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Investigating the properties of stripped-envelope supernovae; what are the implications for their progenitors?

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posted on 18.06.2019, 09:27 by SJ Prentice, C Ashall, PA James, L Short, PA Mazzali, D Bersier, PA Crowther, C Barbarino, TW Chen, CM Copperwheat, MJ Darnley, L Denneau, N Elias-Rosa, M Fraser, L Galbany, A Gal-Yam, J Harmanen, DA Howell, G Hosseinzadeh, C Inserra, E Kankare, E Karamehmetoglu, GP Lamb, M Limongi, K Maguire, C McCully, F Olivares, AS Piascik, G Pignata, DE Reichart, A Rest, T Reynolds, Rodríguez, JLO Saario, S Schulze, SJ Smartt, KW Smith, J Sollerman, B Stalder, M Sullivan, F Taddia, S Valenti, SD Vergani, SC Williams, DR Young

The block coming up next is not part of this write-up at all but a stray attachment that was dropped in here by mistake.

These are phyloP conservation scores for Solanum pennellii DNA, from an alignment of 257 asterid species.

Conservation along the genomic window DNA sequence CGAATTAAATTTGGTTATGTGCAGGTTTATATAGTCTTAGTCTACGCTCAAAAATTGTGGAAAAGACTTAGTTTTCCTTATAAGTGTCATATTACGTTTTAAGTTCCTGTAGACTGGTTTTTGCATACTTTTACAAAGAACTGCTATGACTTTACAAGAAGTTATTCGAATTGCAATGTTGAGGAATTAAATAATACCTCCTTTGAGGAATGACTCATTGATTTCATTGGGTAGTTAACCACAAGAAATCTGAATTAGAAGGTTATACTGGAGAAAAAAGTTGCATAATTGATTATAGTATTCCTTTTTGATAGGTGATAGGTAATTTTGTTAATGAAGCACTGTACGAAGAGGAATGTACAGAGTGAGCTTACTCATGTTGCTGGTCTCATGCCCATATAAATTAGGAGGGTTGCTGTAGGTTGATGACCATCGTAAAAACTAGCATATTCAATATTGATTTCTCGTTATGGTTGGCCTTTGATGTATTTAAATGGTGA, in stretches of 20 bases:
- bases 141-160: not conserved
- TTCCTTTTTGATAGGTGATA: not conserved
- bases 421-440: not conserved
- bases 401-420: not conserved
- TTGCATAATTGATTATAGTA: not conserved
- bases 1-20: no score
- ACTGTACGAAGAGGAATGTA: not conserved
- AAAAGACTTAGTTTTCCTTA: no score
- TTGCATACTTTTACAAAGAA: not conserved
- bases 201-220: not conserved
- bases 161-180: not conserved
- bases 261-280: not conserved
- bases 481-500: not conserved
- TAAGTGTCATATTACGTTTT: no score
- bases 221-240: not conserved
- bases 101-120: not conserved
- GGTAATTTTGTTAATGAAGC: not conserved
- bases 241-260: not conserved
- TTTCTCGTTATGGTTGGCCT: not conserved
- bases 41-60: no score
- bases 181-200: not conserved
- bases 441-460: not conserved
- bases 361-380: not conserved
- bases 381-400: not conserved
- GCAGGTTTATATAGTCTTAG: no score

We present observations and analysis of 18 stripped-envelope supernovae observed during 2013–2018. This sample consists of five H/He-rich SNe, six H-poor/He-rich SNe, three narrow lined SNe Ic, and four broad lined SNe Ic. The peak luminosity and characteristic time-scales of the bolometric light curves are calculated, and the light curves modelled to derive 56Ni and ejecta masses (MNi and Mej). Additionally, the temperature evolution and spectral line velocity curves of each SN are examined. Analysis of the [O  I] line in the nebular phase of eight SNe suggests their progenitors had initial masses <20 M⊙. The bolometric light curve properties are examined in combination with those of other SE events from the literature. The resulting data set gives the Mej distribution for 80 SE–SNe, the largest such sample in the literature to date, and shows that SNe Ib have the lowest median Mej, followed by narrow-lined SNe Ic, H/He-rich SNe, broad-lined SNe Ic, and finally gamma-ray burst SNe. SNe Ic-6/7 show the largest spread of Mej ranging from ∼1.2–11 M⊙, considerably greater than any other subtype. For all SE–SNe = 2.8 ± 1.5 M⊙ which further strengthens the evidence that SE–SNe arise from low-mass progenitors which are typically <5 M⊙ at the time of explosion, again suggesting MZAMS <25 M⊙. The low and lack of clear bimodality in the distribution implies <30 M⊙ progenitors and that envelope stripping via binary interaction is the dominant evolutionary pathway of these SNe.